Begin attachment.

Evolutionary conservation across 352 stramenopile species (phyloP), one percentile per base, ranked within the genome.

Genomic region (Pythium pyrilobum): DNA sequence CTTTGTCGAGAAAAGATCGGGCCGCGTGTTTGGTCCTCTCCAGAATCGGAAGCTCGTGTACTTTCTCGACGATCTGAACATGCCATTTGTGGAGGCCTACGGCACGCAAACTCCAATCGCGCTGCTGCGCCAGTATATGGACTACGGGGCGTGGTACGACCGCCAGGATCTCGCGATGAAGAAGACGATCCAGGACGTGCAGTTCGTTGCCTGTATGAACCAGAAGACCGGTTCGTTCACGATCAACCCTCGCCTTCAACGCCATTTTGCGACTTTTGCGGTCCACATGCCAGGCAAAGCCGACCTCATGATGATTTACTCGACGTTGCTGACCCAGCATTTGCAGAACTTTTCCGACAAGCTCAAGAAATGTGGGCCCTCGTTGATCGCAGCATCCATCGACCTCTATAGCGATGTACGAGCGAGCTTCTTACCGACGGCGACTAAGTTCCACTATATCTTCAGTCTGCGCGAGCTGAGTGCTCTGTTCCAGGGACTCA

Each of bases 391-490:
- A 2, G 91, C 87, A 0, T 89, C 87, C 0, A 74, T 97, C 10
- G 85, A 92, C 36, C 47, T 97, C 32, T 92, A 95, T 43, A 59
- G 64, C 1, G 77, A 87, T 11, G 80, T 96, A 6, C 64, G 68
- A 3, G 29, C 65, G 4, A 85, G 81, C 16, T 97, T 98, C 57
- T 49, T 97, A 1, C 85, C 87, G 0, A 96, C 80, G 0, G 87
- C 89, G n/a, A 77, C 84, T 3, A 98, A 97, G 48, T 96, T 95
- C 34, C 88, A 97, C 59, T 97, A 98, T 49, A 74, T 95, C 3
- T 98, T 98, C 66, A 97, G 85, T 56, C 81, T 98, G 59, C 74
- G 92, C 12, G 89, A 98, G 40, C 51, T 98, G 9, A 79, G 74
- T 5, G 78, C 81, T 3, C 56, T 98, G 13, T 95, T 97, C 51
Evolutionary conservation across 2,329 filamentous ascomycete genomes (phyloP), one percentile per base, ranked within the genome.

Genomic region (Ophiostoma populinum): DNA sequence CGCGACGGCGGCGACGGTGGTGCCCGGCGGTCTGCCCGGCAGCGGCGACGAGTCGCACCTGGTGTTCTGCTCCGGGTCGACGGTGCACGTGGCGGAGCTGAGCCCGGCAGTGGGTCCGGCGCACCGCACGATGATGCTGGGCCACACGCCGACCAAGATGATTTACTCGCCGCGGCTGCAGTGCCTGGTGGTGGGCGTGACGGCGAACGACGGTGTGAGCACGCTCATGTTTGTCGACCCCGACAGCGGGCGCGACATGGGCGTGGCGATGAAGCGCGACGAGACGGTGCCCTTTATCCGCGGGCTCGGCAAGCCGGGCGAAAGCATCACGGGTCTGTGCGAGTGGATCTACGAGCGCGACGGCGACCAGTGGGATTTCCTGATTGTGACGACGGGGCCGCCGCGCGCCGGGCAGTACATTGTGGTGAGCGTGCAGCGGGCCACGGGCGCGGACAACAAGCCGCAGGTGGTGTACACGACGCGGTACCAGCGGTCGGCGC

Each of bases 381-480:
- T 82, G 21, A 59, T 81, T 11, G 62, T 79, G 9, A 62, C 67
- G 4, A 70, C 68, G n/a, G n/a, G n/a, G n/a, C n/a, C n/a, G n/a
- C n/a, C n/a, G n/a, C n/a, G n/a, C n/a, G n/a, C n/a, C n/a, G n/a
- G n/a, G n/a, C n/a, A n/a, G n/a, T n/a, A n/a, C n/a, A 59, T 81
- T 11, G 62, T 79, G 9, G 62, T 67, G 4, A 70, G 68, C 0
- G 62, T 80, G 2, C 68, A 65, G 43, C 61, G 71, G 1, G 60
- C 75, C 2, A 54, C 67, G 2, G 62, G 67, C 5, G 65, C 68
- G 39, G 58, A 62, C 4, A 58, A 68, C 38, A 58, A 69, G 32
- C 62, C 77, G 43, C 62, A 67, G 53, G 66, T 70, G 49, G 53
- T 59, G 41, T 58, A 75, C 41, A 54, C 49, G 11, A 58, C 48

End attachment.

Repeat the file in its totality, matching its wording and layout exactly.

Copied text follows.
Evolutionary conservation across 352 stramenopile species (phyloP), one percentile per base, ranked within the genome.

Genomic region (Pythium pyrilobum): DNA sequence CTTTGTCGAGAAAAGATCGGGCCGCGTGTTTGGTCCTCTCCAGAATCGGAAGCTCGTGTACTTTCTCGACGATCTGAACATGCCATTTGTGGAGGCCTACGGCACGCAAACTCCAATCGCGCTGCTGCGCCAGTATATGGACTACGGGGCGTGGTACGACCGCCAGGATCTCGCGATGAAGAAGACGATCCAGGACGTGCAGTTCGTTGCCTGTATGAACCAGAAGACCGGTTCGTTCACGATCAACCCTCGCCTTCAACGCCATTTTGCGACTTTTGCGGTCCACATGCCAGGCAAAGCCGACCTCATGATGATTTACTCGACGTTGCTGACCCAGCATTTGCAGAACTTTTCCGACAAGCTCAAGAAATGTGGGCCCTCGTTGATCGCAGCATCCATCGACCTCTATAGCGATGTACGAGCGAGCTTCTTACCGACGGCGACTAAGTTCCACTATATCTTCAGTCTGCGCGAGCTGAGTGCTCTGTTCCAGGGACTCA

Each of bases 391-490:
- A 2, G 91, C 87, A 0, T 89, C 87, C 0, A 74, T 97, C 10
- G 85, A 92, C 36, C 47, T 97, C 32, T 92, A 95, T 43, A 59
- G 64, C 1, G 77, A 87, T 11, G 80, T 96, A 6, C 64, G 68
- A 3, G 29, C 65, G 4, A 85, G 81, C 16, T 97, T 98, C 57
- T 49, T 97, A 1, C 85, C 87, G 0, A 96, C 80, G 0, G 87
- C 89, G n/a, A 77, C 84, T 3, A 98, A 97, G 48, T 96, T 95
- C 34, C 88, A 97, C 59, T 97, A 98, T 49, A 74, T 95, C 3
- T 98, T 98, C 66, A 97, G 85, T 56, C 81, T 98, G 59, C 74
- G 92, C 12, G 89, A 98, G 40, C 51, T 98, G 9, A 79, G 74
- T 5, G 78, C 81, T 3, C 56, T 98, G 13, T 95, T 97, C 51
Evolutionary conservation across 2,329 filamentous ascomycete genomes (phyloP), one percentile per base, ranked within the genome.

Genomic region (Ophiostoma populinum): DNA sequence CGCGACGGCGGCGACGGTGGTGCCCGGCGGTCTGCCCGGCAGCGGCGACGAGTCGCACCTGGTGTTCTGCTCCGGGTCGACGGTGCACGTGGCGGAGCTGAGCCCGGCAGTGGGTCCGGCGCACCGCACGATGATGCTGGGCCACACGCCGACCAAGATGATTTACTCGCCGCGGCTGCAGTGCCTGGTGGTGGGCGTGACGGCGAACGACGGTGTGAGCACGCTCATGTTTGTCGACCCCGACAGCGGGCGCGACATGGGCGTGGCGATGAAGCGCGACGAGACGGTGCCCTTTATCCGCGGGCTCGGCAAGCCGGGCGAAAGCATCACGGGTCTGTGCGAGTGGATCTACGAGCGCGACGGCGACCAGTGGGATTTCCTGATTGTGACGACGGGGCCGCCGCGCGCCGGGCAGTACATTGTGGTGAGCGTGCAGCGGGCCACGGGCGCGGACAACAAGCCGCAGGTGGTGTACACGACGCGGTACCAGCGGTCGGCGC

Each of bases 381-480:
- T 82, G 21, A 59, T 81, T 11, G 62, T 79, G 9, A 62, C 67
- G 4, A 70, C 68, G n/a, G n/a, G n/a, G n/a, C n/a, C n/a, G n/a
- C n/a, C n/a, G n/a, C n/a, G n/a, C n/a, G n/a, C n/a, C n/a, G n/a
- G n/a, G n/a, C n/a, A n/a, G n/a, T n/a, A n/a, C n/a, A 59, T 81
- T 11, G 62, T 79, G 9, G 62, T 67, G 4, A 70, G 68, C 0
- G 62, T 80, G 2, C 68, A 65, G 43, C 61, G 71, G 1, G 60
- C 75, C 2, A 54, C 67, G 2, G 62, G 67, C 5, G 65, C 68
- G 39, G 58, A 62, C 4, A 58, A 68, C 38, A 58, A 69, G 32
- C 62, C 77, G 43, C 62, A 67, G 53, G 66, T 70, G 49, G 53
- T 59, G 41, T 58, A 75, C 41, A 54, C 49, G 11, A 58, C 48